Check out these classroom-friendly ideas on how to teach some of the more fun, lesser-celebrated poetry forms, including free verse, cinquain, and tankas.
Anything goes with this free-spirited, no-restraints form of poetry, but its relaxed nature is exactly what makes it so difficult to master. Give your students a little direction by first exposing them to plenty of examples. Imagine Learning features a free-verse poem entitled Searching, by Nicole Drysdale, with a graphic organizer to get your students’ thoughts going. Click below for the full text.
After reading this and other great examples, give your students a similar topic, and then set them free!
This five-line poem is more structured than free verse, but it’s just as fun. This poem often describes a person or object. One variety of cinquain works like this:
one nountwo adjectivesthree “-ing” verbsone phraseanother noun
The first and last lines are different nouns for the same subject. The middle three lines describe this subject in a fun or interesting way. For example:
snakescaly, hungryslithering, hiding, waitingmy favorite pet to feedPete
Meet the haiku’s more extreme cousin. Like haiku, tankas begin with three unrhymed lines, the first being five syllables long, then seven, then five. But where the haiku ends, tanka continues with two more unrhymed lines of seven syllables each. This Japanese lyric poem is well over 1200 years old (its more popular counterpart, haiku, is around 300), and it often involves metaphors and other figurative language.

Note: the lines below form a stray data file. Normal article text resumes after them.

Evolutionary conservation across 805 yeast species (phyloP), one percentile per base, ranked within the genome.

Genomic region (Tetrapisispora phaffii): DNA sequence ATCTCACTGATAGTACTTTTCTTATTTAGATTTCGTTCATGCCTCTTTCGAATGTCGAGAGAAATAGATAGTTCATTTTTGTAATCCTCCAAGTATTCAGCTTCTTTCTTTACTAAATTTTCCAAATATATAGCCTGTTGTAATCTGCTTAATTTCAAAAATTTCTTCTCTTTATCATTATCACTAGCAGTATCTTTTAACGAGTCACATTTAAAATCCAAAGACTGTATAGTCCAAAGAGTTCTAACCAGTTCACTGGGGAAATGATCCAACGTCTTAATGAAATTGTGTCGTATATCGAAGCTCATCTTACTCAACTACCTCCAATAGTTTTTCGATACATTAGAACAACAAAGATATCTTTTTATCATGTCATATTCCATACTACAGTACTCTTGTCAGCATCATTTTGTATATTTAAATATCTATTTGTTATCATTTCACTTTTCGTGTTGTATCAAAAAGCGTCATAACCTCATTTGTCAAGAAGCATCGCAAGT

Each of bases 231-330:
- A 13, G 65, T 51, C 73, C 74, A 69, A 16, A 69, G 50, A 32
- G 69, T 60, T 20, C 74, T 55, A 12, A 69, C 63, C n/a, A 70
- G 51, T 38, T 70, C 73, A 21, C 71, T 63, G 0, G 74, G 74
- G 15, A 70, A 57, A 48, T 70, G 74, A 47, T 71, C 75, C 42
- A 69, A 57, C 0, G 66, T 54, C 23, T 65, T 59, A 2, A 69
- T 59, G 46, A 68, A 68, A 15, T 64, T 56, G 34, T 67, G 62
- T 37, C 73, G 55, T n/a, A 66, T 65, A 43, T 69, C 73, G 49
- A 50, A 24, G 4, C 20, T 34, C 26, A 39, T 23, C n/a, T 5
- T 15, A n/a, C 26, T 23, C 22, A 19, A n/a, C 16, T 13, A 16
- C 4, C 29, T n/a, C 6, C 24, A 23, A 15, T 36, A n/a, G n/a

Prepare students for this form of poetry by doing a quick overview on syllables and then “speaking” in tanka. Have students sit in a circle. The first person will start the conversation, but each line must fit a 5-7-5-7-7 syllabic pattern. For example:
Student 1: Have you read tankas? (5)
Student 2: No, I’ve never heard of them. (7)
Student 3: They’re interesting. (5)
Student 4: It’s fun to count syllables. (7)
Student 5: But only if you can count. (7)
Have students count with their fingers as they speak. You also may want to write “5-7-5-7-7” on the board and point to each number to help students keep track of how many syllables to use. When a student uses too many or too few syllables, they are out, and the game continues. Students will not only be speaking in tanka, they’ll be thinking it too. Writing should be no problem.
Do these classroom ideas sound familiar? This archived blog post was first published in April 2009.